top of page

Homophones, Homographs, HomoWHAT?! The 20 Most Confusing Words in English Explained

Do you know your ‘bear’ from your ‘bare’? How about your ‘cereal’ from your ‘serial’? If you’re constantly getting confused by English words that look or sound the same, this post will set you straight. Discover how to spot the difference and perfect your English sentences in no time!

Your first step to understanding these tricky words is to learn a bit more about them. Identical-sounding words can belong to more than one group, and knowing which group to put them in can make them easier to learn. The overall term for these kinds of words is ‘homonyms’ but we can split them into two categories: homophones and homographs.

If you’re already scratching your head in confusion right now, don’t panic! Even the most advanced learners sometimes get stuck on similar-sounding words. Keep reading to discover how to use some of the most common homophones and homographs in English, and start communicating like a pro.


homo = same

phone = sound

A homophone is a word that is pronounced exactly the same as another word but has a different spelling, like meat (n) and meet (v).

Homophones are easy to spot when they’re written down because they actually look different, so try and make sure you learn the correct spelling of each word and not just their meaning.

It’s useful to dedicate a section of your vocabulary notebook just to homophones, so you can write them down in their pairs when you spot them. A little drawing to help you remember them is really helpful, too!

Task 1: Think about what pictures you would draw to help you remember the words below

1. peace (noun) – when there is no war or fighting

‘The two countries signed a peace treaty agreeing not to attack each other.’

piece (noun) – a small part of a whole item

‘I’d like a piece of chocolate cake with whipped cream.’

2. hour (noun) – sixty minutes

‘I have to meet my friend for coffee in an hour

our (pronoun) – belonging to us

‘Can you ask the porter to take our bags upstairs?’

3. bare (adjective) – naked, without clothes

‘He stripped bare to take a shower.’

bear (noun) – a large furry predator that often lives in the woods

‘The bear roared at the frightened campers.’

4. flour (noun) – wheat that’s been ground into a powder

‘Have we got flour, sugar, eggs and butter in the cupboard? I’m going to bake a cake.’

flower (noun) – the brightly coloured part of a plant which produces seeds or fruit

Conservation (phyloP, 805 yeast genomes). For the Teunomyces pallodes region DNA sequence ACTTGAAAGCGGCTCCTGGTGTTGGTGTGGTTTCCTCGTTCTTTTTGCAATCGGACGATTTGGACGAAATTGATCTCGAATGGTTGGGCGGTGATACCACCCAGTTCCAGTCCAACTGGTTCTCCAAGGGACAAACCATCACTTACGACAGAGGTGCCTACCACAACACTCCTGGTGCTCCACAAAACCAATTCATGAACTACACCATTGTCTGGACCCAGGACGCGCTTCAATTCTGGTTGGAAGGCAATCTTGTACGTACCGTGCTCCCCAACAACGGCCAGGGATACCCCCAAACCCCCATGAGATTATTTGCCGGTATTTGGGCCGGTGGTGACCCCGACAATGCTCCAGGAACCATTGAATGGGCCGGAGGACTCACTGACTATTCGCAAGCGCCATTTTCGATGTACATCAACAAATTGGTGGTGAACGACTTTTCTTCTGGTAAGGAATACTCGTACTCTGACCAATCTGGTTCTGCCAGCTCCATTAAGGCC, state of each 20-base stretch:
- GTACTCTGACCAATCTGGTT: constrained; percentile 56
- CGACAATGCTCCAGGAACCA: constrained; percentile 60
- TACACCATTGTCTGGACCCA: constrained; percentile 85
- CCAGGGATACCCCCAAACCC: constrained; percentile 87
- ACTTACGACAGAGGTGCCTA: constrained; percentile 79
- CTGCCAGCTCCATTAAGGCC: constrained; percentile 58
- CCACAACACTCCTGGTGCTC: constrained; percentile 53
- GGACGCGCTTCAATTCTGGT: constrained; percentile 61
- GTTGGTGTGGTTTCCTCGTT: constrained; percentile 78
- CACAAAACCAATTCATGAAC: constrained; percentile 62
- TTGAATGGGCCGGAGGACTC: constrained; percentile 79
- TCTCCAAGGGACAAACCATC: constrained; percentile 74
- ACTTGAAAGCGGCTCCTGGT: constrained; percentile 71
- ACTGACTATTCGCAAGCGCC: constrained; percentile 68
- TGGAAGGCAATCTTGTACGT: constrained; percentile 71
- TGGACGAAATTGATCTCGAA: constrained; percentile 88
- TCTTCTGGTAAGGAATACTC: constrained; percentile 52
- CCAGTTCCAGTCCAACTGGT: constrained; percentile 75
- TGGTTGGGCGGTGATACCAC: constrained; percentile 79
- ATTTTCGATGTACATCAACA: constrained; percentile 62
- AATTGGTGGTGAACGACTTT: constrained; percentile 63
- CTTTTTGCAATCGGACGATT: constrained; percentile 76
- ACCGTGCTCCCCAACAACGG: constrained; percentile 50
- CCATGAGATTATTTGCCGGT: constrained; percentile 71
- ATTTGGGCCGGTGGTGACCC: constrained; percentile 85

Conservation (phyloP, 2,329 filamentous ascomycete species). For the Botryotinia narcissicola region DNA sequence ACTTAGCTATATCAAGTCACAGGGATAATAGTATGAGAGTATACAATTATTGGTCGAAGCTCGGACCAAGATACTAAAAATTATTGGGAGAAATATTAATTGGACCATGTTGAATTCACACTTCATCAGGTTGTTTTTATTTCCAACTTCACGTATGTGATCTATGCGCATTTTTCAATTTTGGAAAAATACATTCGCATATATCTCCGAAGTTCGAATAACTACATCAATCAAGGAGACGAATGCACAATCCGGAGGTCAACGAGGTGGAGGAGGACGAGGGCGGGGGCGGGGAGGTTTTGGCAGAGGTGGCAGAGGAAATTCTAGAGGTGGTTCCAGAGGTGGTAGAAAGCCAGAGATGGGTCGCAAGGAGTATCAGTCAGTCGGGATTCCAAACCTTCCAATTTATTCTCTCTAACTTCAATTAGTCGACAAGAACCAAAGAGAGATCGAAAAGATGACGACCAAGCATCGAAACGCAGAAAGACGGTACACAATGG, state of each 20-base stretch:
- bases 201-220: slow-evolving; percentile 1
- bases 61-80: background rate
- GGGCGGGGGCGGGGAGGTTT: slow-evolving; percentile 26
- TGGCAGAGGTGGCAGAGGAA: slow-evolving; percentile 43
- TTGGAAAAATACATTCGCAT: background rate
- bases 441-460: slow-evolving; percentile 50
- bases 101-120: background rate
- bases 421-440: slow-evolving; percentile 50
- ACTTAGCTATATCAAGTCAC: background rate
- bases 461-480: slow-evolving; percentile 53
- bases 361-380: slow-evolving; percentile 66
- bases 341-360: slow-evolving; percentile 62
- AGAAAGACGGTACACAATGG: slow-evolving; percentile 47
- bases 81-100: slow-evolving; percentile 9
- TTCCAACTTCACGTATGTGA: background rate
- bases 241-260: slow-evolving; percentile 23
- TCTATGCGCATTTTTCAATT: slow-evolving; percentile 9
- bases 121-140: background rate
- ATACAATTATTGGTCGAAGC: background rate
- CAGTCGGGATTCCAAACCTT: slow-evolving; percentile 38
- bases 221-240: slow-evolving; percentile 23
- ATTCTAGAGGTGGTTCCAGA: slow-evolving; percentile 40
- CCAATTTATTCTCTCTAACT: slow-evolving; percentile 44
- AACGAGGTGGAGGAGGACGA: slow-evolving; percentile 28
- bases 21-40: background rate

‘My daughter bought me a beautiful bunch of flowers for my birthday.’

5. cereal (noun) – a breakfast food made of grains that’s usually eaten with milk

‘His favourite cereal is Corn Flakes.’

serial (adjective) – of a crime committed many times by one person in a similar way

‘The serial killer has finally been caught by the police.’

6. ate (verb) - the simple past form of the verb ‘eat’

‘They ate dinner early.’

eight (noun) - the spelling of the number 8

‘I need eight notebooks – one for each of my students.’

7. hear (verb) – to be aware of sound

‘Can you hear the birds outside? I love that sound, it’s so peaceful.’

here (adverb) – in this place

‘I’m at home. Why don’t you meet me here?’

8. by (preposition) – next to something or someone

‘She’s going to that new coffee shop by the park.’

buy (verb) – to pay money and get something in exchange for it

‘She’s going to the supermarket to buy cereal.’

9. their (pronoun) - belonging to them

‘They’ve left their coats in the classroom.’

there (adverb) – in that place

‘Can you pass me the TV remote? It’s over there.’

they’re (contraction) – the contracted form of ‘they are’

They’re coming with us to the cinema tonight.’

10. ferry (noun) – a large boat that transports passengers across the sea from one place to another

‘If we take the ferry to France, it’ll be cheaper than going by plane.’

fairy (noun) – a tiny, magical creature with wings that’s often a character in children’s books ‘Grandma, tell me the story about the fairies again.’


homo = same

graph = writing

A homograph is a word that’s spelt and pronounced exactly the same as another word, but has a different meaning, such as ‘He checked the time on his watch’ / ‘You watch TV.’